Doesn't every big city have an issue with car theft? Having lived on the west coast (Victoria) all my life, and visited Vancouver several time, I don't really see it as an issue serious enough to merit mention. --Dawnview 20:22, 31 Jan 2004 (EST)
Maybe saying something like "As with all big cities..." It may not be a particular Vancouver issue, but travellers should know it's an issue, since not everyone is coming from a big city so they might not know that this is a common problem... well, it's possible ;-)! Majnoona 10:10, 22 Jul 2004 (EDT)
I tend to agree with Dawnview. None of the other major cities I checked (San Fransisco, Seattle, Los Angeles, Toronto, Calgary) felt it was worth mentioning. I do not believe that the problem is any worse in Vancouver than in those other cities. It may be worth mentioning it relative to specific locations where this is a particular or noteworthy problem (ie. Scott Road Skytrain Station, Surrey Centre Mall Parking Lot or more unexpectedly near Whistler on many of Parking lots at Hiking trailheads.) -- Webgeer 14:43, Jul 22, 2004 (EDT)
I might disagree. My husband and I went to Vancouver for our honeymoon a few years ago, and within a day of our arrival, someone broke into our rental car. The owners of the B&B where we were staying warned us when we arrived that car theft was a huge problem in Vancouver. We took their warning seriously and made sure to leave nothing visible in the car, but it still didn't keep our car safe, even on a busy street in the middle of downtown. I've never had this particular problem in other large cities outside of very bad neighborhoods.
I visited Vancouver on November of 2005. I was parked downtown for a couple hours (my car has California license plates) and came back to find my window broken in and my bag missing. Of course the valuable things were still there, and the bag had nothing of value in it. It was a nuisance, though. We taped the window up with a garbage bag and parked it at the University where I was staying. The next morning, someone had punched through the bag. How polite. On the way out of the country, the police informed me that car break-ins were common in Vancouver. So, I'm glad the article points it out. I definitely loved my stay, but it was somewhat of a hassle. wikipedia user: Dontbeakakke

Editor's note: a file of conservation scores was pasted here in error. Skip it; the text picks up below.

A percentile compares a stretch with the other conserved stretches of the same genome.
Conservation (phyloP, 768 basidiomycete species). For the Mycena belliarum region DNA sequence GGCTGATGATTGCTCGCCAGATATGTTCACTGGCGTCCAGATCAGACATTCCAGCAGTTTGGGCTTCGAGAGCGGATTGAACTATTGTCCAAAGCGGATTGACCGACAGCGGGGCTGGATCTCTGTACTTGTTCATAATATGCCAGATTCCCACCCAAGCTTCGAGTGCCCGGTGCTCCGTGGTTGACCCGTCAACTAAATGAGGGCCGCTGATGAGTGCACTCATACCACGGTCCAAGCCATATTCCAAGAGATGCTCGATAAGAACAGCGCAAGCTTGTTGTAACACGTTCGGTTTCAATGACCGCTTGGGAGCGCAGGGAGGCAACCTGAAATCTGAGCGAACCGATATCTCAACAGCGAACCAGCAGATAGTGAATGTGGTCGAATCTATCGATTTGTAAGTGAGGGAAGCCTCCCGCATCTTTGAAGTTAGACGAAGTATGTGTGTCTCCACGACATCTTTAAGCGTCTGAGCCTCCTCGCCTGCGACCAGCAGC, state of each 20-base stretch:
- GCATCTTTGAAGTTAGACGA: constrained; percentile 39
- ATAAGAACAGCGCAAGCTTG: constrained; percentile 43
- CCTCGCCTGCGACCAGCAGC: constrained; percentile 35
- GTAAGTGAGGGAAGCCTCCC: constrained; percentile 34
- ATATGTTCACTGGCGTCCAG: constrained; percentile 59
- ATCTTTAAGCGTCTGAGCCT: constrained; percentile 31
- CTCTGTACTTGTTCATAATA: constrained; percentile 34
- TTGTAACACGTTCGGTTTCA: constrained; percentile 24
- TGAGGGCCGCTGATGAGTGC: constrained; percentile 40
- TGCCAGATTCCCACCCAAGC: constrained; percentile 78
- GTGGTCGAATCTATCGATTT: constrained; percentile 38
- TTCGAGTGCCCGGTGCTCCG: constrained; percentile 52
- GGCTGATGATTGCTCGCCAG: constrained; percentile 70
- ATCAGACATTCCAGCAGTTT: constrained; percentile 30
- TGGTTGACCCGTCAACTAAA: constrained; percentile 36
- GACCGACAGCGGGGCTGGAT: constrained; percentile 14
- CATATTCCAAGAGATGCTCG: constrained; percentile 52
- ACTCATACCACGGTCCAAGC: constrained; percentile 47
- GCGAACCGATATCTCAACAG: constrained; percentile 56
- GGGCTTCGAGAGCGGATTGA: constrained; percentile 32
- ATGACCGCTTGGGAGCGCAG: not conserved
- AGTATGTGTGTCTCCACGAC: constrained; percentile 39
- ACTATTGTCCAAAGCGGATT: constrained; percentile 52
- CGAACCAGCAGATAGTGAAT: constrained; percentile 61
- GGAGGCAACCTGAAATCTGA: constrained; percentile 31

When I was in Vancouver, with 4 friends and driving a borrowed blue minivan, the friend I was staying with (who lived in Chinatown) said, when we pulled up to his flat, "ok, everything out of the car and into the house, and leave the doors unlocked." "Huh?" we replied, incredulous. "When the thieves check it out, they'll see that there's nothing in it, and the doors are open anyway, so they'll move on." I realize that this is an ad hoc ergo propter hoc sort of case, but we weren't broken into. More to the point is that he was compelled to give us such a warning. By the way, I have an awesome border-crossing story, if you want to hear it. Peace.
I dont think that it is a unique issue to Vancouver but it might be worth mentioning becuase it is disproportionate to the otherwise safe city for tourists. Vancouver is a safe city (Not to say it has a low overall crime rate, but crime doesnt usually affect tourists) with a serious auto-theft problem. --Alex
Vancouver/Kitsilano - This would include the northern part of the West Side (except City Centre and UBC). Technically this includes the Neighbourhoods of Kitsilano, Pt. Gray, Fairview, Arbutus Ridge, Cambie, etc. Technically this is the west side of Vancouver, but I think that Kitsilano as it is more recognizable and prevent confusion with the West End, West Vancouver, etc.. (I know many locals who refer to this area as Kitsilano.)
I need to fix the map up and get it online in SVG format. I had originally planned on calling the south part of Vancouver Kerrisdale which is one of the most prominent neighbourhoods in that part of Vancouver. However, on reflection I realized that most of the attractions in the south part of Vancouver are quite removed from the official neighbourhood of Kerrisdale, and therefore calling it Kerrisdale would be problematic and the designation South Vancouver is used for that general area. --Webgeer 11:08, Sep 30, 2004 (EDT)